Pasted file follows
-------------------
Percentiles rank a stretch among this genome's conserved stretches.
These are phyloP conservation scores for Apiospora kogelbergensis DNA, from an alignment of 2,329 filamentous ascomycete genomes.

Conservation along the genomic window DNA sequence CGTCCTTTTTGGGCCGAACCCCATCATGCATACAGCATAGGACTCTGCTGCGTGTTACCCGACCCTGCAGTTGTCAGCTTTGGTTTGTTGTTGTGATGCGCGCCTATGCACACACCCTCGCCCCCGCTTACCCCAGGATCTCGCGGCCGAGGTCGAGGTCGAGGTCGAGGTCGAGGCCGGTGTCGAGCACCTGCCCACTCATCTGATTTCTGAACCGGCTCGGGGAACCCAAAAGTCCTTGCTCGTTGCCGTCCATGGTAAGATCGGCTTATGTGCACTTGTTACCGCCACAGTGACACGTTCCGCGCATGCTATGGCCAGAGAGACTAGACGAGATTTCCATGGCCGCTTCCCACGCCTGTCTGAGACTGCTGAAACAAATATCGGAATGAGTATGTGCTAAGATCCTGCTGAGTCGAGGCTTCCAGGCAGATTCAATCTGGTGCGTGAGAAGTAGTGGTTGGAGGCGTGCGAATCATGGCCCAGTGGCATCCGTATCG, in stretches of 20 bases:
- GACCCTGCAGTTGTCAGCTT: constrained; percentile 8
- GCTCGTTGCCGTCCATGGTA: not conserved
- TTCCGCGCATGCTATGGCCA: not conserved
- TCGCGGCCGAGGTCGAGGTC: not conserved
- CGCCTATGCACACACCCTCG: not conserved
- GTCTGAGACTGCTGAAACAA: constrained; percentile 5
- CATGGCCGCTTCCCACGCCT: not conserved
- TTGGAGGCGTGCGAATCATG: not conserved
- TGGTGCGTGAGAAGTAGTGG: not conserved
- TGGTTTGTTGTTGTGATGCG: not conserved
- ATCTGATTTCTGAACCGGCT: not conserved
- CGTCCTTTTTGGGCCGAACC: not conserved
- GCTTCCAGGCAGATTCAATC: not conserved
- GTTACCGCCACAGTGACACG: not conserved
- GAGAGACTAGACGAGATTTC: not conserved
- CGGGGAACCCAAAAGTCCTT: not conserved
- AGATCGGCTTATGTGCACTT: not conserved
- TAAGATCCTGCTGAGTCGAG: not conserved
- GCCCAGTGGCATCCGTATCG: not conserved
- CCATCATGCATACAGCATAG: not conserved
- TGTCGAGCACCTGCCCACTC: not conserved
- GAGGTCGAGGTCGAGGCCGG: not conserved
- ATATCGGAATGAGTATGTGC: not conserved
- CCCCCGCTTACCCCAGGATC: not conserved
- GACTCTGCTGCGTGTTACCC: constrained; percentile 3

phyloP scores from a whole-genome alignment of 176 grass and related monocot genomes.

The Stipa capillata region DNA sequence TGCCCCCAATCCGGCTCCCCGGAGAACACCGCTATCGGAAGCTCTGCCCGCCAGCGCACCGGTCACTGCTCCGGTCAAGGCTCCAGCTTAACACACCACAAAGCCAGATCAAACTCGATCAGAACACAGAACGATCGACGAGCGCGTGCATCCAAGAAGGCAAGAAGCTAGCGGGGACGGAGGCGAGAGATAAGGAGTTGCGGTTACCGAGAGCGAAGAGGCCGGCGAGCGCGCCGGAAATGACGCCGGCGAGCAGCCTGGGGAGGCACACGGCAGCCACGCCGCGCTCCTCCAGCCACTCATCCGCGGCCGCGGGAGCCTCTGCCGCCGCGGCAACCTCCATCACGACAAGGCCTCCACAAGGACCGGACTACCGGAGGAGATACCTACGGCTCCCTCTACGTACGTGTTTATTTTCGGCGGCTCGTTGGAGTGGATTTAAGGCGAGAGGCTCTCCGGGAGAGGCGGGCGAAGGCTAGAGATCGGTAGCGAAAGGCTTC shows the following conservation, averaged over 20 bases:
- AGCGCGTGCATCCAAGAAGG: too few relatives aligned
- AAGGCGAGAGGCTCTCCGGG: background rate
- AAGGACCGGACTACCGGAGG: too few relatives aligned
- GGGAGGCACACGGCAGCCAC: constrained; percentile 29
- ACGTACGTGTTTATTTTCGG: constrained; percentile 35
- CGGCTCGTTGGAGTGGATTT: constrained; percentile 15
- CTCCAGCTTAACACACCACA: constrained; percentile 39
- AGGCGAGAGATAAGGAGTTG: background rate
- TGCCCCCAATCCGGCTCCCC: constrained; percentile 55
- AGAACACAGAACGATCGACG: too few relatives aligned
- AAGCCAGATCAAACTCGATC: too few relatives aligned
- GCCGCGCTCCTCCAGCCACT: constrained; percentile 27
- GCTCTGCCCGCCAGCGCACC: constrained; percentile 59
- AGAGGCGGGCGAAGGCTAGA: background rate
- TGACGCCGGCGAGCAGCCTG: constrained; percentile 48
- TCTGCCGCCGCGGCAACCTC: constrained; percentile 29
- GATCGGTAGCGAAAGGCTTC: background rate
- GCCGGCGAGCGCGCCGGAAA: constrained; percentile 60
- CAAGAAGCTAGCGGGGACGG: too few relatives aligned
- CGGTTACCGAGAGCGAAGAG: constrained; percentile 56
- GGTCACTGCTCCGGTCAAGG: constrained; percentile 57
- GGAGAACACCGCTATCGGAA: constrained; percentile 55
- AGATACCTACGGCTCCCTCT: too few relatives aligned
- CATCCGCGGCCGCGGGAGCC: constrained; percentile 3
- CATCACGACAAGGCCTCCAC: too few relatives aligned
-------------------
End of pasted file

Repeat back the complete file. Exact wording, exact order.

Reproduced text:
Percentiles rank a stretch among this genome's conserved stretches.
These are phyloP conservation scores for Apiospora kogelbergensis DNA, from an alignment of 2,329 filamentous ascomycete genomes.

Conservation along the genomic window DNA sequence CGTCCTTTTTGGGCCGAACCCCATCATGCATACAGCATAGGACTCTGCTGCGTGTTACCCGACCCTGCAGTTGTCAGCTTTGGTTTGTTGTTGTGATGCGCGCCTATGCACACACCCTCGCCCCCGCTTACCCCAGGATCTCGCGGCCGAGGTCGAGGTCGAGGTCGAGGTCGAGGCCGGTGTCGAGCACCTGCCCACTCATCTGATTTCTGAACCGGCTCGGGGAACCCAAAAGTCCTTGCTCGTTGCCGTCCATGGTAAGATCGGCTTATGTGCACTTGTTACCGCCACAGTGACACGTTCCGCGCATGCTATGGCCAGAGAGACTAGACGAGATTTCCATGGCCGCTTCCCACGCCTGTCTGAGACTGCTGAAACAAATATCGGAATGAGTATGTGCTAAGATCCTGCTGAGTCGAGGCTTCCAGGCAGATTCAATCTGGTGCGTGAGAAGTAGTGGTTGGAGGCGTGCGAATCATGGCCCAGTGGCATCCGTATCG, in stretches of 20 bases:
- GACCCTGCAGTTGTCAGCTT: constrained; percentile 8
- GCTCGTTGCCGTCCATGGTA: not conserved
- TTCCGCGCATGCTATGGCCA: not conserved
- TCGCGGCCGAGGTCGAGGTC: not conserved
- CGCCTATGCACACACCCTCG: not conserved
- GTCTGAGACTGCTGAAACAA: constrained; percentile 5
- CATGGCCGCTTCCCACGCCT: not conserved
- TTGGAGGCGTGCGAATCATG: not conserved
- TGGTGCGTGAGAAGTAGTGG: not conserved
- TGGTTTGTTGTTGTGATGCG: not conserved
- ATCTGATTTCTGAACCGGCT: not conserved
- CGTCCTTTTTGGGCCGAACC: not conserved
- GCTTCCAGGCAGATTCAATC: not conserved
- GTTACCGCCACAGTGACACG: not conserved
- GAGAGACTAGACGAGATTTC: not conserved
- CGGGGAACCCAAAAGTCCTT: not conserved
- AGATCGGCTTATGTGCACTT: not conserved
- TAAGATCCTGCTGAGTCGAG: not conserved
- GCCCAGTGGCATCCGTATCG: not conserved
- CCATCATGCATACAGCATAG: not conserved
- TGTCGAGCACCTGCCCACTC: not conserved
- GAGGTCGAGGTCGAGGCCGG: not conserved
- ATATCGGAATGAGTATGTGC: not conserved
- CCCCCGCTTACCCCAGGATC: not conserved
- GACTCTGCTGCGTGTTACCC: constrained; percentile 3

phyloP scores from a whole-genome alignment of 176 grass and related monocot genomes.

The Stipa capillata region DNA sequence TGCCCCCAATCCGGCTCCCCGGAGAACACCGCTATCGGAAGCTCTGCCCGCCAGCGCACCGGTCACTGCTCCGGTCAAGGCTCCAGCTTAACACACCACAAAGCCAGATCAAACTCGATCAGAACACAGAACGATCGACGAGCGCGTGCATCCAAGAAGGCAAGAAGCTAGCGGGGACGGAGGCGAGAGATAAGGAGTTGCGGTTACCGAGAGCGAAGAGGCCGGCGAGCGCGCCGGAAATGACGCCGGCGAGCAGCCTGGGGAGGCACACGGCAGCCACGCCGCGCTCCTCCAGCCACTCATCCGCGGCCGCGGGAGCCTCTGCCGCCGCGGCAACCTCCATCACGACAAGGCCTCCACAAGGACCGGACTACCGGAGGAGATACCTACGGCTCCCTCTACGTACGTGTTTATTTTCGGCGGCTCGTTGGAGTGGATTTAAGGCGAGAGGCTCTCCGGGAGAGGCGGGCGAAGGCTAGAGATCGGTAGCGAAAGGCTTC shows the following conservation, averaged over 20 bases:
- AGCGCGTGCATCCAAGAAGG: too few relatives aligned
- AAGGCGAGAGGCTCTCCGGG: background rate
- AAGGACCGGACTACCGGAGG: too few relatives aligned
- GGGAGGCACACGGCAGCCAC: constrained; percentile 29
- ACGTACGTGTTTATTTTCGG: constrained; percentile 35
- CGGCTCGTTGGAGTGGATTT: constrained; percentile 15
- CTCCAGCTTAACACACCACA: constrained; percentile 39
- AGGCGAGAGATAAGGAGTTG: background rate
- TGCCCCCAATCCGGCTCCCC: constrained; percentile 55
- AGAACACAGAACGATCGACG: too few relatives aligned
- AAGCCAGATCAAACTCGATC: too few relatives aligned
- GCCGCGCTCCTCCAGCCACT: constrained; percentile 27
- GCTCTGCCCGCCAGCGCACC: constrained; percentile 59
- AGAGGCGGGCGAAGGCTAGA: background rate
- TGACGCCGGCGAGCAGCCTG: constrained; percentile 48
- TCTGCCGCCGCGGCAACCTC: constrained; percentile 29
- GATCGGTAGCGAAAGGCTTC: background rate
- GCCGGCGAGCGCGCCGGAAA: constrained; percentile 60
- CAAGAAGCTAGCGGGGACGG: too few relatives aligned
- CGGTTACCGAGAGCGAAGAG: constrained; percentile 56
- GGTCACTGCTCCGGTCAAGG: constrained; percentile 57
- GGAGAACACCGCTATCGGAA: constrained; percentile 55
- AGATACCTACGGCTCCCTCT: too few relatives aligned
- CATCCGCGGCCGCGGGAGCC: constrained; percentile 3
- CATCACGACAAGGCCTCCAC: too few relatives aligned